Mass Timber: Mastering sustainable materials to reach new heights
Written by Etienne Gravel, Manager - Strategy and Operational Excellence, Canadian Building Operations and Patrick Lacombe, Environment and Sustainable Development Coordinator
Being carbon neutral by 2050 is the ambitious goal that Canada and 120 other countries have set as a way to reduce the impacts of the current climate crisis. Businesses and communities must take action if we hope to transition to a low-carbon economy, and the construction industry has a key role to play in this transition. Accounting for 12% of GHG emissions in Canada, the infrastructure and buildings sector1 must adopt sustainable practices on a large scale to be part of the solution.
At Pomerleau, we have several ways to contribute to this goal of carbon neutrality, including designing and building sustainable infrastructures according to current and emerging market standards (LEED, Passive House, Carbon Neutral Building, Envision, etc.), proposing innovative construction methods such as prefabrication, and integrating low-carbon footprint materials and construction alternatives. Pomerleau is taking concrete steps to reduce its Scope 1 and 2 GHG emissions by 40% by 2030.
Mass timber, a sustainable material par excellence
Among the low-carbon materials available, mass timber construction has stood out in recent years, and its adoption by building owners and designers is accelerating. The facts are impressive: wood requires 6 times less carbon for its production than steel or concrete while storing 1 ton of CO2/m3 during its growth2. Already used for the construction of low-rise buildings in the form of panels or boards (the famous 2x4s!), interest is now focused on the technological and regulatory advances of recent years that now allow the construction of tall buildings.
At Pomerleau, we have been working with mass timber for more than 20 years, and we began our journey with the construction of the Centre de transformation du bois usiné de l'Université Laval - Pavillon Gene-H.-Kruger. Since then, we have completed more than 20 mass timber construction projects worth more than one billion dollars, including some landmark projects:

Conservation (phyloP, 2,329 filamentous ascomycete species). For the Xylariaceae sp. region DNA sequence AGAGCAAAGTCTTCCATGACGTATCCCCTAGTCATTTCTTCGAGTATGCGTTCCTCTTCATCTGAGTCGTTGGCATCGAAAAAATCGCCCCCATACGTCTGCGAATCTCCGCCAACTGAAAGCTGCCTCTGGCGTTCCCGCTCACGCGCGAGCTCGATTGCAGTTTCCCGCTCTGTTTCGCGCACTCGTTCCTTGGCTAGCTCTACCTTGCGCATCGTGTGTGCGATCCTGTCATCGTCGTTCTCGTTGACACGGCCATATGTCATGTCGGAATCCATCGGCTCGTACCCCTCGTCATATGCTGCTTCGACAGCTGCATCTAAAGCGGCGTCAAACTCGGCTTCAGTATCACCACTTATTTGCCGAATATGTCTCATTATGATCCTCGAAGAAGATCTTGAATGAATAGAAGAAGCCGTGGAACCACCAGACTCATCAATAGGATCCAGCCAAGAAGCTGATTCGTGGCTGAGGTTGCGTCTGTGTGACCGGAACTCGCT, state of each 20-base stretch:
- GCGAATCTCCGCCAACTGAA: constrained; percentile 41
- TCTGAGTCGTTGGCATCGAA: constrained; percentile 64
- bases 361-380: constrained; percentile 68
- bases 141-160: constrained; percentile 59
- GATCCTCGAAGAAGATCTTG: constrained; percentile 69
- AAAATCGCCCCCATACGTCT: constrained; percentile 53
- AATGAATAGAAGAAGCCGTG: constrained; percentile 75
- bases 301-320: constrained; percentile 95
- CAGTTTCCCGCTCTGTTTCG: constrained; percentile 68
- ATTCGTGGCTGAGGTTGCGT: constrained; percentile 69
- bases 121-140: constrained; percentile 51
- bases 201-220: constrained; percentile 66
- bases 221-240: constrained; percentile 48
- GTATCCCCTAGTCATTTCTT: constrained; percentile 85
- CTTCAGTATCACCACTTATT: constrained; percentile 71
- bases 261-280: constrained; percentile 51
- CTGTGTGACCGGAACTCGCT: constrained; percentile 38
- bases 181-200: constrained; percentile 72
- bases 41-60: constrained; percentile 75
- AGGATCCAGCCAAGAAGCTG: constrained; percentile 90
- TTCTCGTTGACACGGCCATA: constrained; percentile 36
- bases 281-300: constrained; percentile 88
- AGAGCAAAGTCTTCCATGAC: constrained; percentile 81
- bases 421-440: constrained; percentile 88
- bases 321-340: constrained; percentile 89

Fondaction CSN Building (20008-2009) – the highest mass timber building in North America at the time
Université Laval – PEPS Telus Soccer Stadium (2010-2011)
It has always been a priority for Pomerleau to include mass timber in our projects, especially when we are involved at an early stage in the design phase (for example for Design-build projects). Our experts are working towards incorporating mass timber where it adds value to the projects since we already believe in the benefits of that material.
The expertise acquired through these projects allows us to optimize our approach at all stages of the project, starting with the design. In addition to the structural features that allow us to achieve greater spans, we pay attention to the latest developments in wood frame construction standards and building codes. Throughout the projects we design or are designing, we focus on the optimization of the fire protection systems, which calls for a different approach compared to steel or concrete structures.
Our construction and assembly methods have also been adapted, and it is with this in mind that we have developed on-site techniques for controlling wood moisture. Among the solutions developed by our teams, we can count on strict control of the waterproofing of wood elements and a regular follow-up of exposure times and humidity readings using a hygrometer to ensure that the wood always remains in acceptable conditions. Being true to our value of innovation, we are now using wireless and connected remote sensors to monitor the humidity of timber elements in real time. Our project teams, material quality assurance teams, and partners are continually applying these learnings to future and current projects.
Pomerleau is at the forefront of mass timber construction projects by building the tallest wood tower in Canada, east of Vancouver. In 2023, our teams will begin construction of the University of Toronto Academic Wood Tower as a vertical extension to the existing Goldring Centre, located on the downtown campus. This project will join three other projects under construction in Newfoundland, Montreal, and Vancouver, demonstrating the reach of our expertise across the country.
To remain competitive and meet infrastructure performance objectives, the current popularity of mass timber construction must be accompanied by design optimization and thoughtful construction planning. And this is exactly where Pomerleau offers a complete solution to our clients: an extensive network of architects, consultants, subcontracting partners, material and technology suppliers combined with our lessons learned in the field, and our in-house expertise in building modeling (BIM/VDC), life cycle assessment (LCA) and sustainable construction.
Building with wood in 2022 is a bold, logical, and attractive choice for all those who will have the opportunity to live, create and learn in these exceptional buildings. At Pomerleau, we are as eager as you are to think, design, optimize and build the future of mass timber, from coast to coast.
In 2022, we are seeing more and more Owners adopt mass timber construction due to its many advantages, including biophilic design, reduced carbon footprint, and speed of construction. As one of Canada’s leading general contractors, Pomerleau is well positioned to leverage our experience in mass timber construction to deliver these types of projects across Canada.
Ryan Going,P.Eng., Project Manager for the University of Toronto Academic Wood Tower